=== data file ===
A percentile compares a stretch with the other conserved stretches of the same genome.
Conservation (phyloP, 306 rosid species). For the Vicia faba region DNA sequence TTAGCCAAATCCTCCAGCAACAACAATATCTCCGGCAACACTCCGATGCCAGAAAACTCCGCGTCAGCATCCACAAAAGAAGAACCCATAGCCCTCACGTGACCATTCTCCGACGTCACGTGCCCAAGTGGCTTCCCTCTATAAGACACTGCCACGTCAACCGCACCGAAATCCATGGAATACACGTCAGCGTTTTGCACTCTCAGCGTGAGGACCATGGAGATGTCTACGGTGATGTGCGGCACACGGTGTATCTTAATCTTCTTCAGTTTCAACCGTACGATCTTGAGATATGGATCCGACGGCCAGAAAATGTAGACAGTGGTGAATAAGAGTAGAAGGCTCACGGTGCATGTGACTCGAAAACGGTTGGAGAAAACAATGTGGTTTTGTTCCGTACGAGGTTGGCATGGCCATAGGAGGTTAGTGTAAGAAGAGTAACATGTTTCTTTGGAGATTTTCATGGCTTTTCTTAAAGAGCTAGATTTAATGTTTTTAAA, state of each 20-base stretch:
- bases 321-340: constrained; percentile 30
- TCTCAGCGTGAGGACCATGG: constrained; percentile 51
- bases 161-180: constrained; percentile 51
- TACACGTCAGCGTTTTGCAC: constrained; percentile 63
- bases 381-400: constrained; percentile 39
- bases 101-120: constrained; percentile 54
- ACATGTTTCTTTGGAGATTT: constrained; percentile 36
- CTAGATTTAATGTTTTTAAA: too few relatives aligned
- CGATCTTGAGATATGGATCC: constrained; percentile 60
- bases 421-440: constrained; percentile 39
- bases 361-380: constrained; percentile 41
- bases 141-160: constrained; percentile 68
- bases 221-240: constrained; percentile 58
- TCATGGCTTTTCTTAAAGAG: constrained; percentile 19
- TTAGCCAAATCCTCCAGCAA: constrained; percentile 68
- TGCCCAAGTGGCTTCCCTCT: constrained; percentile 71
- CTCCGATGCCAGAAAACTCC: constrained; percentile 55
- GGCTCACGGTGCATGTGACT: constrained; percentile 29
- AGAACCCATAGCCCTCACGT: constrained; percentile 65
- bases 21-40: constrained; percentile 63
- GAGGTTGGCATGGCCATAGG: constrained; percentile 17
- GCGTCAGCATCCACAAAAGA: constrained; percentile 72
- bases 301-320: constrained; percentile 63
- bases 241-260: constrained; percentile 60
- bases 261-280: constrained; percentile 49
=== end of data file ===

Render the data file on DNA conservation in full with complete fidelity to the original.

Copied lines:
A percentile compares a stretch with the other conserved stretches of the same genome.
Conservation (phyloP, 306 rosid species). For the Vicia faba region DNA sequence TTAGCCAAATCCTCCAGCAACAACAATATCTCCGGCAACACTCCGATGCCAGAAAACTCCGCGTCAGCATCCACAAAAGAAGAACCCATAGCCCTCACGTGACCATTCTCCGACGTCACGTGCCCAAGTGGCTTCCCTCTATAAGACACTGCCACGTCAACCGCACCGAAATCCATGGAATACACGTCAGCGTTTTGCACTCTCAGCGTGAGGACCATGGAGATGTCTACGGTGATGTGCGGCACACGGTGTATCTTAATCTTCTTCAGTTTCAACCGTACGATCTTGAGATATGGATCCGACGGCCAGAAAATGTAGACAGTGGTGAATAAGAGTAGAAGGCTCACGGTGCATGTGACTCGAAAACGGTTGGAGAAAACAATGTGGTTTTGTTCCGTACGAGGTTGGCATGGCCATAGGAGGTTAGTGTAAGAAGAGTAACATGTTTCTTTGGAGATTTTCATGGCTTTTCTTAAAGAGCTAGATTTAATGTTTTTAAA, state of each 20-base stretch:
- bases 321-340: constrained; percentile 30
- TCTCAGCGTGAGGACCATGG: constrained; percentile 51
- bases 161-180: constrained; percentile 51
- TACACGTCAGCGTTTTGCAC: constrained; percentile 63
- bases 381-400: constrained; percentile 39
- bases 101-120: constrained; percentile 54
- ACATGTTTCTTTGGAGATTT: constrained; percentile 36
- CTAGATTTAATGTTTTTAAA: too few relatives aligned
- CGATCTTGAGATATGGATCC: constrained; percentile 60
- bases 421-440: constrained; percentile 39
- bases 361-380: constrained; percentile 41
- bases 141-160: constrained; percentile 68
- bases 221-240: constrained; percentile 58
- TCATGGCTTTTCTTAAAGAG: constrained; percentile 19
- TTAGCCAAATCCTCCAGCAA: constrained; percentile 68
- TGCCCAAGTGGCTTCCCTCT: constrained; percentile 71
- CTCCGATGCCAGAAAACTCC: constrained; percentile 55
- GGCTCACGGTGCATGTGACT: constrained; percentile 29
- AGAACCCATAGCCCTCACGT: constrained; percentile 65
- bases 21-40: constrained; percentile 63
- GAGGTTGGCATGGCCATAGG: constrained; percentile 17
- GCGTCAGCATCCACAAAAGA: constrained; percentile 72
- bases 301-320: constrained; percentile 63
- bases 241-260: constrained; percentile 60
- bases 261-280: constrained; percentile 49